The World Beyond War conference, #NoWar2018, just concluded in Toronto. The focus of the conference was legalizing peace. Among the topics discussed was how to use courts to prevent wars, stop the escalation of militarism and investigate war crimes. Professor Daniel Turp of the University of Montreal and his students have sued the Canadian government over participating in extraditing prisoners to Guantanamo, potential intervention in Iraq and providing weapons to Saudi Arabia.
Turp recommends that activists who are considering legal action first look to domestic courts for a remedy. If none exists or domestic action is unsuccessful, then it is possible to turn to international bodies such as the International Criminal Court or the United Nations. Any people or organizations can file a report or complaint with these bodies. Before doing so, it is important to gather as much evidence as possible, first hand accounts are strong but even hearsay can be grounds to trigger an investigation.
Currently, Popular Resistance is supporting an effort to ask the International Criminal Court to launch a full investigation of Israel for its war crimes. People and organizations are invited to sign on to the letter, which will be delivered by a delegation, including us, to the Hague in November.
William Curtis Edstrom of Nicaragua wrote a letter to the United Nations in advance of Trump’s visit to serve as the chair of the Security Council meeting. He is requesting “hearings, debate and vote on an effective plan of action against various crimes that have been committed by people working for the government of the US that are of significance to the global community.”
This week, Medea Benjamin confronted a Trump administration official, the head of the new “Iran Action Group,” at the Hudson Institute. President Trump is planning to advocate for more aggression against Iran at the United Nations. When the US tried this in the past, it has received push back from other nations Now it is clear it is the US, not Iran, that has violated the nuclear agreement and is conducting an economic war against Iran while threatening military action. The world is likely to stand up to Trump and US threats.
Recent progress towards peace by North and South Korea show that activism is effective. Sarah Freeman-Woolpert reports on efforts by activists in South Korea and the United States to build coalitions and organize strategic actions that create the political space for peace.
Leaders of both countries met this week to discuss improving relations and finding a compromise between North Korea and the United States. President Moon will meet with President Trump at the United Nations this month. Korean activists say that their greatest concern is that Koreans finally having “the ability to shape the future of [their] country.”
When we understand that war is illegal, our task becomes clear. We need to make sure that all nations, especially the United States, obey the law. We can replace war with mediation, conflict resolution and adjudication. We can legalize peace.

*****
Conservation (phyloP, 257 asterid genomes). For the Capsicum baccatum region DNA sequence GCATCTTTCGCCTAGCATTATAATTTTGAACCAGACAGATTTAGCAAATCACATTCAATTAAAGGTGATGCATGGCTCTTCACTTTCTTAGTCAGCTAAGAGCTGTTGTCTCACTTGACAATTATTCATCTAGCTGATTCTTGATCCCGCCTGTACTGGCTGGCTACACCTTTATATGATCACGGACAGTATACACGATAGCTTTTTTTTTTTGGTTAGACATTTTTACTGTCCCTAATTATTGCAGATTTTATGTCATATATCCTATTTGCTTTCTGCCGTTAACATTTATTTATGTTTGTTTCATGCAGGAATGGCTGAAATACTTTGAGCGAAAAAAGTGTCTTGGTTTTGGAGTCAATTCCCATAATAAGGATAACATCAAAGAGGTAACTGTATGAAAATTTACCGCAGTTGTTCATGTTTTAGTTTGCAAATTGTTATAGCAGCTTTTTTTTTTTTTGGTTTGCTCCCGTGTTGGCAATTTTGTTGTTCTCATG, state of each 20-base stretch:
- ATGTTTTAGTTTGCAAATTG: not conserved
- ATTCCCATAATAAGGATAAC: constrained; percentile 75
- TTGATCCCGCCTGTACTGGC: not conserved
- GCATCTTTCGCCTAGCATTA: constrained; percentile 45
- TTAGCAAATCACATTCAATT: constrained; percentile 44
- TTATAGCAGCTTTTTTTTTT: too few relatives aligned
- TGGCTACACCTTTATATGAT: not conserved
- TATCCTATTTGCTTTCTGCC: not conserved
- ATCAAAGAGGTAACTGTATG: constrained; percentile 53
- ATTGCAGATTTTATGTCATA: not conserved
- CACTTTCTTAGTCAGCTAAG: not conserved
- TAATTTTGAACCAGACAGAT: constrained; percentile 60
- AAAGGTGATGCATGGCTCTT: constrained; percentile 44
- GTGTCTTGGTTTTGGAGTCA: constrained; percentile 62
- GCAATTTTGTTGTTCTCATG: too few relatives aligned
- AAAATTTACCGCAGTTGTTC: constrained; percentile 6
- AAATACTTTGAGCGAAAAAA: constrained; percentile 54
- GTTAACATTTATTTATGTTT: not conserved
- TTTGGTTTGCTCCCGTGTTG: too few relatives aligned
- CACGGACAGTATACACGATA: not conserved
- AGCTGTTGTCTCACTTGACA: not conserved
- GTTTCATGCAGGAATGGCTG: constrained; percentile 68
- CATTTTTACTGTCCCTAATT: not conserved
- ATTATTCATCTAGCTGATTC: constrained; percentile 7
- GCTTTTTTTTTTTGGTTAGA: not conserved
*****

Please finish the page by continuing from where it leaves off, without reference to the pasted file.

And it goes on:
From Pinterest.
Here are more actions this Antiwar Autumn:
September 30-October 6 – Shut Down Creech – week of actions to protest the use of drones. More information and register here.
October 6-13 – Keep Space for Peace Week. Many actions planned in the US and UK. Click here for details.
October 20-21 – Women’s March on the Pentagon. More information here.
November 3 – Black is Back Coalition march to the White House for peace in Africa. More information here.
November 10 – Peace Congress to End U.S. Wars at Home and Abroad. This will be a full day conference to define next steps for collaboration by activists and organizations in the US. More information and registration here.
November 11 – March to Reclaim Armistice Day. This will be a solemn march led by veterans and military families on the 100th anniversary of Armistice Day, which ended World War I, to call for celebrating Armistice Day instead of Veterans Day in the US. Click here for more information.
November 16-18 – School of Americas Watch Border Encuentro. This will include workshops and actions at the border between the US and Mexico. More information here.
November 16-18 – No US NATO Bases International Conference in Dublin, Ireland. This is the first international conference of the new coalition to close US foreign military bases. Click here for more details.
Ben Bernanke (right) and Timothy Geithner (background) say they did what they had to do to “prevent the collapse of the
Ben Bernanke (right) and Timothy Geithner (background) say they did what they had to do to “prevent the collapse of the financial system and avoid another Great Depression.” But what they really did was teach middle-class families a grim lesson.

By Zach Carter

Ten Years After The Financial Crisis, The Contagion Has Spread To Democracy Itself

Tim Geithner, Ben Bernanke and Hank Paulson dealt a catastrophic blow to public faith in American institutions.

By the time Lehman Brothers filed for the largest bankruptcy in American history on Sept. 15, 2008, the country had been navigating stormy global financial waters for more than a year. Bear Stearns had been rescued in a bailout-facilitated merger with JPMorgan Chase, and the government had nationalized housing giants Fannie Mae and Freddie Mac. For anyone paying attention to the financial system, the situation had been quite dire for a long time.

And yet throughout the mess, the Federal Reserve and the U.S. Treasury had been permitting the largest banks in the country to funnel as much cash as they wanted to their shareholders ― even as it became clear those same banks could not pay their debts. Lehman itself had increased its dividend and announced a $100 million stock buyback at the beginning of 2008. Insurance giant AIG paid its highest dividend in company history on Sept. 19, 2008 ― three days after the Federal Reserve handed the insurance giant $85 billion in emergency funds. According to Stanford University Business School Professor Anat Admati, the 19 biggest American banks passed out $80 billion in dividends between the summer of 2007 and the close of 2008. They drew $160 billion in bailout funds from the U.S. Treasury, and untold billions from the Fed’s $7.7 trillion in emergency lending.